At a glance
Cologne's Hohenzollern Bridge is a place of pilgrimage for romantics in love. Tourists and Cologne residents like to im...Cologne's Hohenzollern Bridge is a place of pilgrimage for romantics in love. Tourists and Cologne residents like to immortalise their relationship in the form of love locks on the bridge. As a sign of eternal love and fidelity, they attach their lock to the bridge grating and throw the corresponding key into the Rhine. Thousands of individually decorated love locks now decorate the Rhine bridge.
The Hohenzollern Bridge was built from 1907 to 1911. It consisted of three adjacent truss arch bridges, each with three arches. While one part of the bridge was reserved for road and tram traffic, the other two carried railway tracks. It was the only bridge in Cologne not destroyed by bombs during the Second World War. On 6 March 1945 the Wehrmacht blew up the bridge to make it difficult for the Allies to cross the Rhine.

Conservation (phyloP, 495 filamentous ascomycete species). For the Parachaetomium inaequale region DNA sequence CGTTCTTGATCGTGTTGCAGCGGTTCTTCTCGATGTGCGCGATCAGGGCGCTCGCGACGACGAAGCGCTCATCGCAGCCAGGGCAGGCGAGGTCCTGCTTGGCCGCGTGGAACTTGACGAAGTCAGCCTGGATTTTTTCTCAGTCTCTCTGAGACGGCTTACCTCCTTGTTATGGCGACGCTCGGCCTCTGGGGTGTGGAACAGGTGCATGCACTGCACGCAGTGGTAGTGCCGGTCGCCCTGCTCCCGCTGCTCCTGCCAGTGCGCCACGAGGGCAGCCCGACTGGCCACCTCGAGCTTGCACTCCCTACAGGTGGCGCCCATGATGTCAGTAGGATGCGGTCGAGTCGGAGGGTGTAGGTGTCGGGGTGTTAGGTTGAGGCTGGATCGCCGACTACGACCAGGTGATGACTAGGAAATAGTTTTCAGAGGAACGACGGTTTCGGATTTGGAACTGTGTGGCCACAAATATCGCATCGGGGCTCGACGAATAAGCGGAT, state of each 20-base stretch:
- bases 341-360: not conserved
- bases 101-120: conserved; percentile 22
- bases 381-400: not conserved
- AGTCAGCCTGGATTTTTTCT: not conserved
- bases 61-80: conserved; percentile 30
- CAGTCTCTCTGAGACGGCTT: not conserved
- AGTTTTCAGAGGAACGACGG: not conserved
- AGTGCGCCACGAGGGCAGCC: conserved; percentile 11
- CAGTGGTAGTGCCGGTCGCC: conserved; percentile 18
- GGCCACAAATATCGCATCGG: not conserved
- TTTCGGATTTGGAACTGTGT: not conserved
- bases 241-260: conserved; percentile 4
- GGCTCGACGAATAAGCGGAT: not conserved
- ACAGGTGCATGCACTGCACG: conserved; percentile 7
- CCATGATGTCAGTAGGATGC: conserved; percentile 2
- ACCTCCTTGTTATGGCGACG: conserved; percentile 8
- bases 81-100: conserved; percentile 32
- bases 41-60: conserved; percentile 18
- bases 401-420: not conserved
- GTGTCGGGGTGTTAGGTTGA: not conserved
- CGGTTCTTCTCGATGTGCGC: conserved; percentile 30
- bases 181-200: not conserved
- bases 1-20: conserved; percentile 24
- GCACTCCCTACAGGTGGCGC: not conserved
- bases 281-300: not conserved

After the end of the war, one of the two railway bridges was rebuilt and opened in 1948. Between 1956 and 1959 as well as from 1986 to 1987, two more truss arches were added. Today, the Hohenzollern Bridge is a six-track railway bridge and has walkways and cycle paths on both sides.
The predecessor of the Hohenzollern Bridge was the Dom Bridge, built from 1855 to 1859, which could no longer cope with the increasing railway traffic. The bridge, popularly known as "Muusfall", was gradually replaced by the new bridge while traffic continued.
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